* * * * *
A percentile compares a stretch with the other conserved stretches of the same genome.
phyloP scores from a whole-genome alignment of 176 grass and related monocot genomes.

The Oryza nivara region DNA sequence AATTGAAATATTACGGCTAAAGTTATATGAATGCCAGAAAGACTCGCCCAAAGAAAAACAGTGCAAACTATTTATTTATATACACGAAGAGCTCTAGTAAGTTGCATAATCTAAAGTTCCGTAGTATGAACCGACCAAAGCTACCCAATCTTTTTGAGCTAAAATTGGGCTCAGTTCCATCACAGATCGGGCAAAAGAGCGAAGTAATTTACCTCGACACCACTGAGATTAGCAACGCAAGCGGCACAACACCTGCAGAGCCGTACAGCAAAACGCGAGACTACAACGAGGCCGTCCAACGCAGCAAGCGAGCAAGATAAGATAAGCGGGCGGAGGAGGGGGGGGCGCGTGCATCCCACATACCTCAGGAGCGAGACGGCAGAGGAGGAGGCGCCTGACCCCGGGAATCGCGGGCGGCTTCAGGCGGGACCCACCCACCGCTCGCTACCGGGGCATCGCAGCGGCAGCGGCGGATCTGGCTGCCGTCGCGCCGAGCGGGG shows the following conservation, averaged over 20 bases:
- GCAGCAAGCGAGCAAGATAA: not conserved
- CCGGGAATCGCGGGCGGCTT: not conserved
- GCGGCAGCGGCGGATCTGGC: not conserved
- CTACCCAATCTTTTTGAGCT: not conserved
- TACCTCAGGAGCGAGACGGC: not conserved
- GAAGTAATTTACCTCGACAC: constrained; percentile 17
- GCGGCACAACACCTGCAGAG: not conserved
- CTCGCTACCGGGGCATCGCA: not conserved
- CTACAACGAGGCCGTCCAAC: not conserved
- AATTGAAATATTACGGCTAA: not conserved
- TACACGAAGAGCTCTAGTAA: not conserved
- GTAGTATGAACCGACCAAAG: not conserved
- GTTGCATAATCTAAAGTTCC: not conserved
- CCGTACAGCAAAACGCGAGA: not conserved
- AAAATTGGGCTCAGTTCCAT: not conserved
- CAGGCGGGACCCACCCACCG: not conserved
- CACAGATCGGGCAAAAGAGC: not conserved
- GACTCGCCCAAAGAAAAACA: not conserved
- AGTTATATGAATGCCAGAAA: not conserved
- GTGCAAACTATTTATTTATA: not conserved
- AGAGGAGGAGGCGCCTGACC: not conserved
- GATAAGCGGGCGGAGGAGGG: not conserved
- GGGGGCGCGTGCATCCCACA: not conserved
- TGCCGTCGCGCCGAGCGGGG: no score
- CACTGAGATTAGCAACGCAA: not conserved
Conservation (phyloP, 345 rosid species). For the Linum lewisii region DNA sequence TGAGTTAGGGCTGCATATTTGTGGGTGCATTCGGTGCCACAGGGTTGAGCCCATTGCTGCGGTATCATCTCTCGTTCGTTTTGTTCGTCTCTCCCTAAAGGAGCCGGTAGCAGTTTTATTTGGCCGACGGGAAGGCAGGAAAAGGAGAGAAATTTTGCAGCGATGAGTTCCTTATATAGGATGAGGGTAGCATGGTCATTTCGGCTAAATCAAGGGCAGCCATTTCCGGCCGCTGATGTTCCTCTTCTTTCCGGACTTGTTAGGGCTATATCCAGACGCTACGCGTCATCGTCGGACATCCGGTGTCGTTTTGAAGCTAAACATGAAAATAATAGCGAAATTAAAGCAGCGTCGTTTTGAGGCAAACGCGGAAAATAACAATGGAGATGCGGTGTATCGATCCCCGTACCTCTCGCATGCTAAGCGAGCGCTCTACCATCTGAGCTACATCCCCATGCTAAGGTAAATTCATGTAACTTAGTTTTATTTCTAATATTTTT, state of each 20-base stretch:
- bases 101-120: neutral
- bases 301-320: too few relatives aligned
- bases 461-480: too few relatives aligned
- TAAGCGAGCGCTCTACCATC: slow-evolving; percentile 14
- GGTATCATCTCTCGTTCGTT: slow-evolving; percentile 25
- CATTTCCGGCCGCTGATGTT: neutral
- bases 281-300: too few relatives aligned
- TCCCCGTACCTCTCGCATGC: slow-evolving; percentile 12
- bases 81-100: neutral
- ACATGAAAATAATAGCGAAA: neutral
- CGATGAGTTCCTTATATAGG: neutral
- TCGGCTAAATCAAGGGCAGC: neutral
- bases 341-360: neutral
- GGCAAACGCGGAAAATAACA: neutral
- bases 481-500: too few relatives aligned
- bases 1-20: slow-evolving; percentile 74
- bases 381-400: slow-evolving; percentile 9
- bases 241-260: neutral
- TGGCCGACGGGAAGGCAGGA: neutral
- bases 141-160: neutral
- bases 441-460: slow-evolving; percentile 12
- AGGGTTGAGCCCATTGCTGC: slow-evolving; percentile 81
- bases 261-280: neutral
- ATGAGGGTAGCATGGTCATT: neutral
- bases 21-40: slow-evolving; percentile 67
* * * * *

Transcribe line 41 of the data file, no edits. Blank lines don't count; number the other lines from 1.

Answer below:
- TCGGCTAAATCAAGGGCAGC: neutral